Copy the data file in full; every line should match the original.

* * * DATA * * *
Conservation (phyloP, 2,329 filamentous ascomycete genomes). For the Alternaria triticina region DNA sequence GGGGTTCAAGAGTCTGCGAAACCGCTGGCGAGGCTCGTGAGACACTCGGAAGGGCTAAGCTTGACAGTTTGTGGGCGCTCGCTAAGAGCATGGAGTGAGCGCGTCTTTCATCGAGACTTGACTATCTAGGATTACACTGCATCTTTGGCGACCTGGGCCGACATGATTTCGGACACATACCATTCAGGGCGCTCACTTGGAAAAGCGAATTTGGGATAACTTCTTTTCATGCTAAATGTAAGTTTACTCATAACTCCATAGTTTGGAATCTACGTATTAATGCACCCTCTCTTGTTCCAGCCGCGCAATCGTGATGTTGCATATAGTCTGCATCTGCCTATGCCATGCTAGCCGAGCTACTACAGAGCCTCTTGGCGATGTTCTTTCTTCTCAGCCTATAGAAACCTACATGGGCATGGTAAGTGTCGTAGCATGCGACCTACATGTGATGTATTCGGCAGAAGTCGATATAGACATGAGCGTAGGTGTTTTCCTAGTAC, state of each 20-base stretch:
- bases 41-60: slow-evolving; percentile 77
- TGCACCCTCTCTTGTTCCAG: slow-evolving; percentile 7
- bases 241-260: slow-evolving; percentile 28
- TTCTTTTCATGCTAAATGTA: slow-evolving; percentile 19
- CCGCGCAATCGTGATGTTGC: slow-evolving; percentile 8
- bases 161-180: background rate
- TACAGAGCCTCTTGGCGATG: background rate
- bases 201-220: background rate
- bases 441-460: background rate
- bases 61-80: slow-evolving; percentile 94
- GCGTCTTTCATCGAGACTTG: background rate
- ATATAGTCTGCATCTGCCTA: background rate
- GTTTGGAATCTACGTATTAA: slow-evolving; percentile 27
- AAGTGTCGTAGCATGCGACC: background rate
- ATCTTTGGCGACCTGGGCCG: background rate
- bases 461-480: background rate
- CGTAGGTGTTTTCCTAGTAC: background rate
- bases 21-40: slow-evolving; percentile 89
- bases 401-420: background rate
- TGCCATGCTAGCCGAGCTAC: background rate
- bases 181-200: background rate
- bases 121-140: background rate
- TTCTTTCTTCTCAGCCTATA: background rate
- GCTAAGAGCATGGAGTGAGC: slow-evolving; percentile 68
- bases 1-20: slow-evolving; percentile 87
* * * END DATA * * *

Conservation (phyloP, 2,329 filamentous ascomycete genomes). For the Alternaria triticina region DNA sequence GGGGTTCAAGAGTCTGCGAAACCGCTGGCGAGGCTCGTGAGACACTCGGAAGGGCTAAGCTTGACAGTTTGTGGGCGCTCGCTAAGAGCATGGAGTGAGCGCGTCTTTCATCGAGACTTGACTATCTAGGATTACACTGCATCTTTGGCGACCTGGGCCGACATGATTTCGGACACATACCATTCAGGGCGCTCACTTGGAAAAGCGAATTTGGGATAACTTCTTTTCATGCTAAATGTAAGTTTACTCATAACTCCATAGTTTGGAATCTACGTATTAATGCACCCTCTCTTGTTCCAGCCGCGCAATCGTGATGTTGCATATAGTCTGCATCTGCCTATGCCATGCTAGCCGAGCTACTACAGAGCCTCTTGGCGATGTTCTTTCTTCTCAGCCTATAGAAACCTACATGGGCATGGTAAGTGTCGTAGCATGCGACCTACATGTGATGTATTCGGCAGAAGTCGATATAGACATGAGCGTAGGTGTTTTCCTAGTAC, state of each 20-base stretch:
- bases 41-60: slow-evolving; percentile 77
- TGCACCCTCTCTTGTTCCAG: slow-evolving; percentile 7
- bases 241-260: slow-evolving; percentile 28
- TTCTTTTCATGCTAAATGTA: slow-evolving; percentile 19
- CCGCGCAATCGTGATGTTGC: slow-evolving; percentile 8
- bases 161-180: background rate
- TACAGAGCCTCTTGGCGATG: background rate
- bases 201-220: background rate
- bases 441-460: background rate
- bases 61-80: slow-evolving; percentile 94
- GCGTCTTTCATCGAGACTTG: background rate
- ATATAGTCTGCATCTGCCTA: background rate
- GTTTGGAATCTACGTATTAA: slow-evolving; percentile 27
- AAGTGTCGTAGCATGCGACC: background rate
- ATCTTTGGCGACCTGGGCCG: background rate
- bases 461-480: background rate
- CGTAGGTGTTTTCCTAGTAC: background rate
- bases 21-40: slow-evolving; percentile 89
- bases 401-420: background rate
- TGCCATGCTAGCCGAGCTAC: background rate
- bases 181-200: background rate
- bases 121-140: background rate
- TTCTTTCTTCTCAGCCTATA: background rate
- GCTAAGAGCATGGAGTGAGC: slow-evolving; percentile 68
- bases 1-20: slow-evolving; percentile 87